Rash of Retirements for City Positions Creates Lots of Turnover

(Gillette, Wyo.) The city recently appointed Public Works Director Sawley Wilde as interim city administrator after passing on two candidates in a months-long search to replace Carter Napier, who took a position in Casper last June.

The city has had a rash of retirements and departures in the past year. In addition to losing the city administrator, Tom Pitlick, the finance director, followed Napier to Casper. Director of the Development and Engineering Department Dustin Hamilton left Wyoming this past summer.

Added to these departures is a string of retirements. Utilities Director Kendall Glover, Community and Government Relations Manager Patti Davidsmeier, and City Attorney Charlie Anderson all retired.

Wilde’s appointment came after a search to replace Napier turned up two finalists who didn’t have enough support from the full council.

They passed on either candidate. Wilde’s performance will be evaluated in 90 days and may be made permanent.

-- Advertisement – Story Continues Below --

City Spokesperson Geno Palazzari said the string of retirements is just a coincidence. State law has a “rule of 85.” If your years working under the Wyoming Retirement System plus your age equals 85, and you have at least four years of service, you can can retire and receive benefits.

It just so happened a lot of people in a single year had hit that number at the City of Gillette.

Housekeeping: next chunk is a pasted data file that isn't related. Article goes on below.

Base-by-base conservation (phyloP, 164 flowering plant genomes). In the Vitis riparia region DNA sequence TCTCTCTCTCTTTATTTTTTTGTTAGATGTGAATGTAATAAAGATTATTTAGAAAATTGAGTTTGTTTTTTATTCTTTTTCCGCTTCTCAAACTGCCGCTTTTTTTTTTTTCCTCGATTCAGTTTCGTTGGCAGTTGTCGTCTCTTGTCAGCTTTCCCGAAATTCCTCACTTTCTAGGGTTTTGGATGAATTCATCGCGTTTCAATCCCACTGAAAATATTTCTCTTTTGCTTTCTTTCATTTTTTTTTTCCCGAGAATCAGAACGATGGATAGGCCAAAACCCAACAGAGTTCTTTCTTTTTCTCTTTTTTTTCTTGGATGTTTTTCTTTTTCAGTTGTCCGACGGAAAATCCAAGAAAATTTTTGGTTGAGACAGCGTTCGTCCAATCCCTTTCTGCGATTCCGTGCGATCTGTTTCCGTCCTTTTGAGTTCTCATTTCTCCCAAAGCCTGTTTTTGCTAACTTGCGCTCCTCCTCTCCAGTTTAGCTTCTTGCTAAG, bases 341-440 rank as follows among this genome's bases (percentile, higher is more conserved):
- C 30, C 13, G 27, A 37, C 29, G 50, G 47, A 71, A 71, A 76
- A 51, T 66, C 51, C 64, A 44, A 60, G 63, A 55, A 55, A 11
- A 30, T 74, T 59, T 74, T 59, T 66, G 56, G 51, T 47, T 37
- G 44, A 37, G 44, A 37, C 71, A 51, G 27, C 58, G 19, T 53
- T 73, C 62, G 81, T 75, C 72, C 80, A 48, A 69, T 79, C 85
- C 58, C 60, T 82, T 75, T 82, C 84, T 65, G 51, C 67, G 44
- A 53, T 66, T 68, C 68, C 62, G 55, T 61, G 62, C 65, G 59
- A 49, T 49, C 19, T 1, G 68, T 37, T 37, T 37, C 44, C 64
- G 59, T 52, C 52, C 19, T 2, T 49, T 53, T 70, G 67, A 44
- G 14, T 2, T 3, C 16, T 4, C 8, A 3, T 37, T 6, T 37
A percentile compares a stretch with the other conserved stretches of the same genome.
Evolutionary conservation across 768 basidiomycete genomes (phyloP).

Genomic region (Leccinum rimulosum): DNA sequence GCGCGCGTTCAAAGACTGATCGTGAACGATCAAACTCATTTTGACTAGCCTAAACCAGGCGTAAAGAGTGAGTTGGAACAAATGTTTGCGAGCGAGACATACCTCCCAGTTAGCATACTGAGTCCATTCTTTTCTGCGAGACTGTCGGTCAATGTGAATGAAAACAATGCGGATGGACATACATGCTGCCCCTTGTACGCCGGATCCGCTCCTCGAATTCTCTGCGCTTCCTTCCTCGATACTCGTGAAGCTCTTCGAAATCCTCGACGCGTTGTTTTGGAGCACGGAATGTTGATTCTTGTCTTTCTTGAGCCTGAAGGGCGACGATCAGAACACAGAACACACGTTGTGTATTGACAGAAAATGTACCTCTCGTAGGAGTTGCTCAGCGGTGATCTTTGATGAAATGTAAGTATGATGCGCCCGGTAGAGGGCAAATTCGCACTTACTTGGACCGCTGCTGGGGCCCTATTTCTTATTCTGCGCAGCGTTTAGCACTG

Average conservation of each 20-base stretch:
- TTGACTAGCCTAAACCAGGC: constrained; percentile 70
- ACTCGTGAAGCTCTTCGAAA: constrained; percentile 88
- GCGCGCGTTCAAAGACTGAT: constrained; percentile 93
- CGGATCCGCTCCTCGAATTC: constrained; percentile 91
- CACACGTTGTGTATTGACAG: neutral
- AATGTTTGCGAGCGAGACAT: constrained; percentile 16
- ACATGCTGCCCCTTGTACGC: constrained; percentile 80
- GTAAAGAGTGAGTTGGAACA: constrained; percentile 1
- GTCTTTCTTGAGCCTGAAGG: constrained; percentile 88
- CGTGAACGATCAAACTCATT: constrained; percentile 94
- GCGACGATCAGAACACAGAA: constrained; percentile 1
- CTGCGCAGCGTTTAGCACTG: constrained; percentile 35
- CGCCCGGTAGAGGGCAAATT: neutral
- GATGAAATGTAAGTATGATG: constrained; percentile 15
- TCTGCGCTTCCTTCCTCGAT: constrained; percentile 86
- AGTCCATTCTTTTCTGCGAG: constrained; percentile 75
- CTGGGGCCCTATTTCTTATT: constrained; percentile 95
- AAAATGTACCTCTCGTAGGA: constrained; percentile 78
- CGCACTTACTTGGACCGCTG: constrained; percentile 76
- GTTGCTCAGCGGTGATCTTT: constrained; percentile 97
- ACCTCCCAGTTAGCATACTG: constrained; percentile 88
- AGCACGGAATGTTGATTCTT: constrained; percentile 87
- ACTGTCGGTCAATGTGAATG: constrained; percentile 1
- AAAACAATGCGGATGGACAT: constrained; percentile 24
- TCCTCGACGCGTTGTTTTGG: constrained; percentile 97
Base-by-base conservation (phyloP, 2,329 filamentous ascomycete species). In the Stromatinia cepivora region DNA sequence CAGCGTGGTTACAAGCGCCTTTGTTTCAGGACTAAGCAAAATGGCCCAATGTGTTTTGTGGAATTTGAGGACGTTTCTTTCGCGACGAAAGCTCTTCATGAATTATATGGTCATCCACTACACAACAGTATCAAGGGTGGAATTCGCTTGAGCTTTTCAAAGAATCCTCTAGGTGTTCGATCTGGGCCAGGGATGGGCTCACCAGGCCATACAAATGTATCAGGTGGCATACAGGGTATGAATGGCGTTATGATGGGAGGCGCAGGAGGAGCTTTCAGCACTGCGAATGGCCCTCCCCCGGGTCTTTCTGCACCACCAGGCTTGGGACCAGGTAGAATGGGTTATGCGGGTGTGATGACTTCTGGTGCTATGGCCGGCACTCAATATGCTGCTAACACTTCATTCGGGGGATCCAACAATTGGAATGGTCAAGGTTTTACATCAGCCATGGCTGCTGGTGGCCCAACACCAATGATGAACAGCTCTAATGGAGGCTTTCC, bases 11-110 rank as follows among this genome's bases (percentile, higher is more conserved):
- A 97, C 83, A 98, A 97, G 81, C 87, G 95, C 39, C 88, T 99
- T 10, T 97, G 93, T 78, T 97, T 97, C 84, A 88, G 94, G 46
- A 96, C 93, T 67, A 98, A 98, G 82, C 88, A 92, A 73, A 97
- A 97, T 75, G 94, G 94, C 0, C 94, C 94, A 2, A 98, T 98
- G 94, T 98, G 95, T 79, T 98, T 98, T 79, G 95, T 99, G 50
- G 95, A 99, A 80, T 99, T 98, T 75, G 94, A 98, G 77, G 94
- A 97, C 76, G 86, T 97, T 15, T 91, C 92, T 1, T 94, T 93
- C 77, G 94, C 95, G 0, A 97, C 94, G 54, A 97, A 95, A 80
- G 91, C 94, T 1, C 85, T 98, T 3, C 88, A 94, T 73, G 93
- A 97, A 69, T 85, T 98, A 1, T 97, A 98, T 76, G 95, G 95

Palazzari said the city has had enough qualified people working within those departments that these vacancies have been filled internally.

“We’ve been very fortunate to have a good succession line,” he said.

-- Advertisement – Story Continues Below --

This includes Mike Cole, who replaced Glover, and Heath VonEye, who took over Hamilton’s position.

“We’ve had many qualified individuals to step into those roles,” Palazzari said.

Palazzari said there have been some “hiccups,” but otherwise the transitions have gone smoothly.

With people being promoted internally, some positions have opened up in those lower roles. In some cases, the city has left them empty. Since 2015, Palazzari said, the city has shed about 40 positions, including some layoffs.

“They city has continued to move forward efficiently,” he said.

Originally from New Mexico, Killough began his career writing freelance for a weekly magazine in Albuquerque while completing his undergraduate degree. In addition to reporting on uranium mining in western New Mexico, he spent three years reporting in western North Dakota during the height of the oil boom. He can be reached at kevin@county17.com or 701-641-6603.